RSI is one of the most popular technical indicators among quant traders, particularly the 2-period and 4-period RSI.
Previous analysis and articles have shown how RSI(2) maintained a strong edge in stocks through most of the 2000s.
The MFI indicator (money flow index) is similar to RSI but incorporates volume as well.
MFI is not as popular as RSI, however, MFI works just as well, and in many cases, works better than RSI for short-term trading and swing trading.
What is the Money Flow Index (MFI)?
Like RSI, Money Flow Index measures the speed of price movements. But unlike RSI, it also measures the strength of money flowing into and out of a stock. It does this using volume.
Amibroker.com has a good definition of MFI on their website which is summarized as below:
To calculate MFI you must first calculate MoneyFlow which is determined by multiplying the average price of the day by the volume.
Next, you must separate the money flows into positive and negative values to work out the MoneyRatio. If the price was up on a particular day you call it Positive Money Flow and if prices are down it’s called Negative Money Flow.
The MoneyRatio can now be normalized into an oscillator form which means it can be easily used (just like RSI) to identify oversold and overbought conditions.
When MFI is low it means selling pressure is stronger than buying pressure and vice versa. Like RSI, traders look to buy when the MFI is oversold such as below 30.
RSI or MFI – which one should you use?
To test the MFI indicator I loaded up some backtesting software with historical stock data from Norgate Data. I then ran a number of tests to compare the two indicators.
3-Day Holding Period
The following table compares RSI buy signals with MFI buy signals over a holding period of three days between 1/2008 – 1/2018 on 10,000 US Russell stocks.
No commissions are included and all entries/exits are based on the next day open price.
As you can see from the table above, the MFI indicator produced better results than the standard RSI over a holding period of three days.
The buy signal MFI(8) < 30 produced the best results with an average profit of 0.3% per trade, a win rate of 52.66% and a profit factor of 1.18 from a large sample of 232,589 trades.
This was superior to the buy signal RSI(8) < 30 which gave an average profit of 0.18% per trade and a profit factor of 1.09.
5-Day Holding Period
The following table compares RSI buy signals with MFI buy signals over a holding period of five days:
As you can see from the table above, the MFI indicator produced better results than the standard RSI over a holding period of five days.
The buy signal MFI(2) < 10 produced the best results with an average profit of 0.39% per trade, a win rate of 53.22% and a profit factor of 1.20.
This was superior to the buy signal RSI(2) < 10 which gave an average profit of 0.24% per trade and a profit factor of 1.11.
10-Day Holding Period
Since a 5-day holding period produced some clear results we can also run the same test using a 10-day holding period.
Note that a 10-day holding period usually produces better results due to the upward drift of stock prices and we don’t like to go much longer than this in our analysis:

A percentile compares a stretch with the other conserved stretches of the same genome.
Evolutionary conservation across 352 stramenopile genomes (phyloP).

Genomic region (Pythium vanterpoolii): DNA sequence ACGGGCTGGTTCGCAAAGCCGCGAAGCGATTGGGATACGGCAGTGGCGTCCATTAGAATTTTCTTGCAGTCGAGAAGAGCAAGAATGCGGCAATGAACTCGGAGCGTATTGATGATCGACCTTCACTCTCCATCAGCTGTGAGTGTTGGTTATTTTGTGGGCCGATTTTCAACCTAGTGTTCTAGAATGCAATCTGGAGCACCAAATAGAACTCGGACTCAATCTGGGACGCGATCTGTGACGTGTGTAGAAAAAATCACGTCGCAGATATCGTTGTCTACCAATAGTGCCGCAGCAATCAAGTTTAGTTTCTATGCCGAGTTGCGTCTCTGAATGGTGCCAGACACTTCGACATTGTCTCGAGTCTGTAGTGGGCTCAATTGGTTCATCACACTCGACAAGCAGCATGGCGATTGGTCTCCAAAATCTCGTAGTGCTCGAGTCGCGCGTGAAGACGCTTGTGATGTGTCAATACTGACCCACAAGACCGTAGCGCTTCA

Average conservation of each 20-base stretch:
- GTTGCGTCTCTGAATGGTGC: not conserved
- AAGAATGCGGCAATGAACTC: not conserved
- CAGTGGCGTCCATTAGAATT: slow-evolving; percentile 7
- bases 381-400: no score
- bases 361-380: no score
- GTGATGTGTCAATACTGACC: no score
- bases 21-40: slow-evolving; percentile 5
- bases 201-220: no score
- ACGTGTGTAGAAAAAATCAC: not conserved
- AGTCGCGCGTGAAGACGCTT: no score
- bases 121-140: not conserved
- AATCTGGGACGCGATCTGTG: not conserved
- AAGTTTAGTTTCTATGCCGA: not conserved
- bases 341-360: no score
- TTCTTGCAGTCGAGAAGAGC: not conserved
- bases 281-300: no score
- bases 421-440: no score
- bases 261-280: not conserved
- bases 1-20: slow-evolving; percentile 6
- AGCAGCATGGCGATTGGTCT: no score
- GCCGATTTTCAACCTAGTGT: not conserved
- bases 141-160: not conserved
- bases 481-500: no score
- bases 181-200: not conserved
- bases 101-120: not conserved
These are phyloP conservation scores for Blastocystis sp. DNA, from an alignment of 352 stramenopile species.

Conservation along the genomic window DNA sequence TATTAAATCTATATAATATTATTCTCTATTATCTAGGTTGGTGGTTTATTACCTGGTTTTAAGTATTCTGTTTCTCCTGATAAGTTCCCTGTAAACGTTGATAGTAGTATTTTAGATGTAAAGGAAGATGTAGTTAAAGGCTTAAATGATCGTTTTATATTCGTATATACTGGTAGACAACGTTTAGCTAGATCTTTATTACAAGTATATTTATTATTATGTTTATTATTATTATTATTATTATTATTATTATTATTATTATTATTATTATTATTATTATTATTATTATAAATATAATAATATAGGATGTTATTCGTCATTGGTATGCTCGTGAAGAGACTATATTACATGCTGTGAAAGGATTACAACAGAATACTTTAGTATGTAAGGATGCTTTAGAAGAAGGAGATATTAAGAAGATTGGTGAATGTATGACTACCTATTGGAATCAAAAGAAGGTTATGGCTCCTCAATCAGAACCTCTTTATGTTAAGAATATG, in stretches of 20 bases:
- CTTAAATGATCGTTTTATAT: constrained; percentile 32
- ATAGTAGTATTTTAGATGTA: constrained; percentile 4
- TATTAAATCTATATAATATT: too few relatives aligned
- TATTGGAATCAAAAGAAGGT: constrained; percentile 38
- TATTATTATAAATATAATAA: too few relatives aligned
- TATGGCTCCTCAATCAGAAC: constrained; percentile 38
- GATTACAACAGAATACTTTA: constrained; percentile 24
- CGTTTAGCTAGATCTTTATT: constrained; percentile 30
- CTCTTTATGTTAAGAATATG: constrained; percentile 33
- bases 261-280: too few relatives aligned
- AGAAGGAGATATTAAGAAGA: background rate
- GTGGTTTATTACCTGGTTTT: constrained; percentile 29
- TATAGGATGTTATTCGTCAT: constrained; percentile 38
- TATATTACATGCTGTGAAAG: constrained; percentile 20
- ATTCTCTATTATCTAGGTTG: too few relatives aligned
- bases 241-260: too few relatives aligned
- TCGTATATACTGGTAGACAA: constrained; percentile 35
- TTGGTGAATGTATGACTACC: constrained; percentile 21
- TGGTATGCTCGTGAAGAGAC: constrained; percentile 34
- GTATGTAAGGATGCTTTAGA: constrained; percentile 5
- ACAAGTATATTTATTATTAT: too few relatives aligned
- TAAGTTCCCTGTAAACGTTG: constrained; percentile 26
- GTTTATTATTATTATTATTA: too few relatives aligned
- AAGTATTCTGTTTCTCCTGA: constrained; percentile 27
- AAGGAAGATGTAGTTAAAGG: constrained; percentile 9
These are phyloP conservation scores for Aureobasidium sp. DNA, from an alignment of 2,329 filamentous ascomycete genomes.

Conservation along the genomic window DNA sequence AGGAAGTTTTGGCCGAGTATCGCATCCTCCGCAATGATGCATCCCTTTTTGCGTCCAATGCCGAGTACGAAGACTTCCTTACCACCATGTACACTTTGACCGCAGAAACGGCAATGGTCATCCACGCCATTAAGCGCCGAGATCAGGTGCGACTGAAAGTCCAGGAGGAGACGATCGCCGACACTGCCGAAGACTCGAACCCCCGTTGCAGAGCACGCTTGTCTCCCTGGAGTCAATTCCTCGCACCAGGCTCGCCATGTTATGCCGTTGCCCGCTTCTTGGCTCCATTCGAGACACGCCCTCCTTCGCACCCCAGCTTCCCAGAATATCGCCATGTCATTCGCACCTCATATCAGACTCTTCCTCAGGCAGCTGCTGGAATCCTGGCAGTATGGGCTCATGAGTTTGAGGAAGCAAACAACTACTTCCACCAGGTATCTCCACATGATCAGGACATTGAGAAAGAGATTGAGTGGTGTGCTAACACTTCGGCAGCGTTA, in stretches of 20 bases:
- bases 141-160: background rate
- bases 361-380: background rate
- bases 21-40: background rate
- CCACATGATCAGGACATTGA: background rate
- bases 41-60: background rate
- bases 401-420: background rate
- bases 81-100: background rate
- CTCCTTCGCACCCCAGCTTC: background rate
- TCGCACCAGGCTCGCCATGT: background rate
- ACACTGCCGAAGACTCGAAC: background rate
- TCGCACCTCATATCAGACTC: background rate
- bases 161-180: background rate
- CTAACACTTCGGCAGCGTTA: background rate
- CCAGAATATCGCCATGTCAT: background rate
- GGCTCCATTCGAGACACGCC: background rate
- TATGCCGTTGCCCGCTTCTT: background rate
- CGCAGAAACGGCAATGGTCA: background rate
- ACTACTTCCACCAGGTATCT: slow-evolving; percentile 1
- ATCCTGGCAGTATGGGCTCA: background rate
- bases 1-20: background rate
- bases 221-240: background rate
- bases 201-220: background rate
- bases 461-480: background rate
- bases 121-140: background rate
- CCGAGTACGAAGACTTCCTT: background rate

As you can see from this table, MFI indicator once again produced the best result.
The buy signal MFI(2) < 10 gave us an average profit of 0.68% per trade with a win rate of 54% and a profit factor of 1.25.
This is the best result we have achieved so far.
RSI is a popular technical indicator among traders but MFI is rarely talked about.
However, you can see from the results that the Money Flow Index is just as good, if not better than the RSI indicator at picking oversold stocks.
These results are based on a large sample of trades across 10 years of historical data. The results also incorporate delisted stocks in order to avoid survivorship-bias.
It’s quite clear that the MFI indicator works just as well as RSI.
Simulations in this article produced with Amibroker using historical data from Norgate.
Thank You For Reading
Joe Marwood is an independent trader and the founder of Decoding Markets. He worked as a professional futures trader and has a passion for investing and building mechanical trading strategies. If you are interested in more quantitative trading strategies, investing ideas and tutorials make sure to check out our program Marwood Research.
This post expresses the opinions of the writer and is for information or entertainment purposes only. It is not a recommendation or personalised investment advice. Joe Marwood is not a registered financial advisor or certified analyst. The reader agrees to assume all risk resulting from the application of any of the information provided. Past performance, historical or simulated results are not a reliable indicator of future returns and may not account for real world settings. Financial trading is full of risk and margin trading can lead to financial losses totalling more than what is in your investment account. We take care to present accurate analysis but mistakes in backtesting and presenting of analysis regularly occur. Please read the Full disclaimer.
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